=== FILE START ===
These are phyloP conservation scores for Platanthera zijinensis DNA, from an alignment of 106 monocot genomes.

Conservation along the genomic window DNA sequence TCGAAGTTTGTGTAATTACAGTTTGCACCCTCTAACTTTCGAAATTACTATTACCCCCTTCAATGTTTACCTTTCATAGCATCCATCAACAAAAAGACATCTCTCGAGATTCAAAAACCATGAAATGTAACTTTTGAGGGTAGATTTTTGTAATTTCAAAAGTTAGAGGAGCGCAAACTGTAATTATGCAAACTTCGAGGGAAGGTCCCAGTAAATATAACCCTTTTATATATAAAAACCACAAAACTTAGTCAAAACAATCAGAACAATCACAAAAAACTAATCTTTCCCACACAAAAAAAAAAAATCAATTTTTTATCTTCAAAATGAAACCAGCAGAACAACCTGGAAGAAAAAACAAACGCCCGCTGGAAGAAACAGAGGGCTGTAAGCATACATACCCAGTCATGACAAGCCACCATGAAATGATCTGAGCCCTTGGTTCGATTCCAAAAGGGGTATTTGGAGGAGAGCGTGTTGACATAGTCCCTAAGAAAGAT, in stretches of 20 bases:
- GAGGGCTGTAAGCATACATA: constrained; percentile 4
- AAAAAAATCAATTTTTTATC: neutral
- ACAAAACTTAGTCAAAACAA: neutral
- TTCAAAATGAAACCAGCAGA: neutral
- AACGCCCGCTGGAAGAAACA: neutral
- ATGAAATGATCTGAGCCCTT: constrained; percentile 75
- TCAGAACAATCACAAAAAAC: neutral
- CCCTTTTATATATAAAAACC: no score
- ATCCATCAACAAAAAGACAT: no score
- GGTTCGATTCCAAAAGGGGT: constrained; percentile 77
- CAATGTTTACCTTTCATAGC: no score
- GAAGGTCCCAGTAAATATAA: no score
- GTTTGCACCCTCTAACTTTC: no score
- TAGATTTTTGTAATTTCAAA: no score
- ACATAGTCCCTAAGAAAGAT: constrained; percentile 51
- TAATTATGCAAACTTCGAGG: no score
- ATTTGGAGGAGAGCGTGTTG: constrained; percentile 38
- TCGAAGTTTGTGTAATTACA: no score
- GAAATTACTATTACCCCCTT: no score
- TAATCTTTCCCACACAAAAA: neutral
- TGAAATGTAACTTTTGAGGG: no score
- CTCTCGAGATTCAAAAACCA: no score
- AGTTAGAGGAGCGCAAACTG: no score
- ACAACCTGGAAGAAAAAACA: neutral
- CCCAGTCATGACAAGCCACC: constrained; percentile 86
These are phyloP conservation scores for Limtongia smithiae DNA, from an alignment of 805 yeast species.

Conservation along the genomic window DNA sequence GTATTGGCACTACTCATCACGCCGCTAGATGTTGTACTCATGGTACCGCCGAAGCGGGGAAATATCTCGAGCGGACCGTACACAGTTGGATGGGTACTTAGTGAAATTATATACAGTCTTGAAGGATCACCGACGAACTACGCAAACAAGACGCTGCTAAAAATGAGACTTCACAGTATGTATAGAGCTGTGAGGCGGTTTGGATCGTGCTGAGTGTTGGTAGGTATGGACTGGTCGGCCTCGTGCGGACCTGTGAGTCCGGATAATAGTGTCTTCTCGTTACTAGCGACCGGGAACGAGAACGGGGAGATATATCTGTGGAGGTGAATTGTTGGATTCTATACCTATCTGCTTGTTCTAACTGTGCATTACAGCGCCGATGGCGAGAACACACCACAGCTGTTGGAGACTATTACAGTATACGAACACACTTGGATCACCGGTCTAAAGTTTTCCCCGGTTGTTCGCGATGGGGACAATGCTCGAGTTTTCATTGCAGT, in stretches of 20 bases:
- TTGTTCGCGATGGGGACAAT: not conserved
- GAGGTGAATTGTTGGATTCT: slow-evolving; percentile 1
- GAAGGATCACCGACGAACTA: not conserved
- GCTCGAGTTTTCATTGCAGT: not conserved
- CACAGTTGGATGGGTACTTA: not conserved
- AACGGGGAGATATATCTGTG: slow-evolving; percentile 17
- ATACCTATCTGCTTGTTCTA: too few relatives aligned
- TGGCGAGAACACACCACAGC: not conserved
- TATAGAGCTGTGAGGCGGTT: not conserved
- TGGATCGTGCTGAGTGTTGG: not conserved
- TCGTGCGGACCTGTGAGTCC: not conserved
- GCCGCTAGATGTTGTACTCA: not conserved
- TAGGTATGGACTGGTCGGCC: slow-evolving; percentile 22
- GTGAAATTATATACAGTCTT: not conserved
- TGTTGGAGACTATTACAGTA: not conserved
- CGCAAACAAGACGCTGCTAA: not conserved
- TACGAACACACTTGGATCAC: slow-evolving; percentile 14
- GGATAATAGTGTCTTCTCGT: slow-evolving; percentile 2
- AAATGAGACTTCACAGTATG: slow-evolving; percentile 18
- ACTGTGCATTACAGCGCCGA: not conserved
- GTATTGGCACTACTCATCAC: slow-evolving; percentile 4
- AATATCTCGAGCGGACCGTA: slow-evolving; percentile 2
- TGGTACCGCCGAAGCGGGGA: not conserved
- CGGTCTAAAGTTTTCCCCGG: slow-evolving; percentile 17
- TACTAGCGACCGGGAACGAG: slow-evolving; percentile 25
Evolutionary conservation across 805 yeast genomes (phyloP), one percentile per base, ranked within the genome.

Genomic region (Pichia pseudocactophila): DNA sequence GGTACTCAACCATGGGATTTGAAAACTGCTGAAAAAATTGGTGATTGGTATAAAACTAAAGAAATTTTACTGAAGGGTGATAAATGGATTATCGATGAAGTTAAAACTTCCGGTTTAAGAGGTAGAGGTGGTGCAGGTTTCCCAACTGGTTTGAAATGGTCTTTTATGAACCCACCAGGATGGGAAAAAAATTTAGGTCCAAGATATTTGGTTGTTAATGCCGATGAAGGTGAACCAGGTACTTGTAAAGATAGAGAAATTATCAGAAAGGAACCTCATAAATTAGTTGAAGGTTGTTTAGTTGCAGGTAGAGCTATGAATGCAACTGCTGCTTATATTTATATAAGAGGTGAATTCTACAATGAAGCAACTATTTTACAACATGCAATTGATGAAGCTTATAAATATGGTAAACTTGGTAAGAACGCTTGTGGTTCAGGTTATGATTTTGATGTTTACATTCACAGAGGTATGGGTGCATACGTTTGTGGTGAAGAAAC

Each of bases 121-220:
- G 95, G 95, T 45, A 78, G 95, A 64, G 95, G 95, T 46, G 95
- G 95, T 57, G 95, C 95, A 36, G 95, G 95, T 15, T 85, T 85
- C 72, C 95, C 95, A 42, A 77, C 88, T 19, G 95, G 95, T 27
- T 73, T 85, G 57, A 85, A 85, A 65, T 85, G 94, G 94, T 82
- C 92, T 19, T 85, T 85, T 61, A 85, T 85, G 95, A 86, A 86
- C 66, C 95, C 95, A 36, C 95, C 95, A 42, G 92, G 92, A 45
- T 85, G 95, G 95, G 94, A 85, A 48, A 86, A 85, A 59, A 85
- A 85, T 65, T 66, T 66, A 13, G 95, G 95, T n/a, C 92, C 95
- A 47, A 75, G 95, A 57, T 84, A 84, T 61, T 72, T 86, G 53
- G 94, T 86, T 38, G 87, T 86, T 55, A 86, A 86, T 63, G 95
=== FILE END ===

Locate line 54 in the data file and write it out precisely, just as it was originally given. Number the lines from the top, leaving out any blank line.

- TACTAGCGACCGGGAACGAG: slow-evolving; percentile 25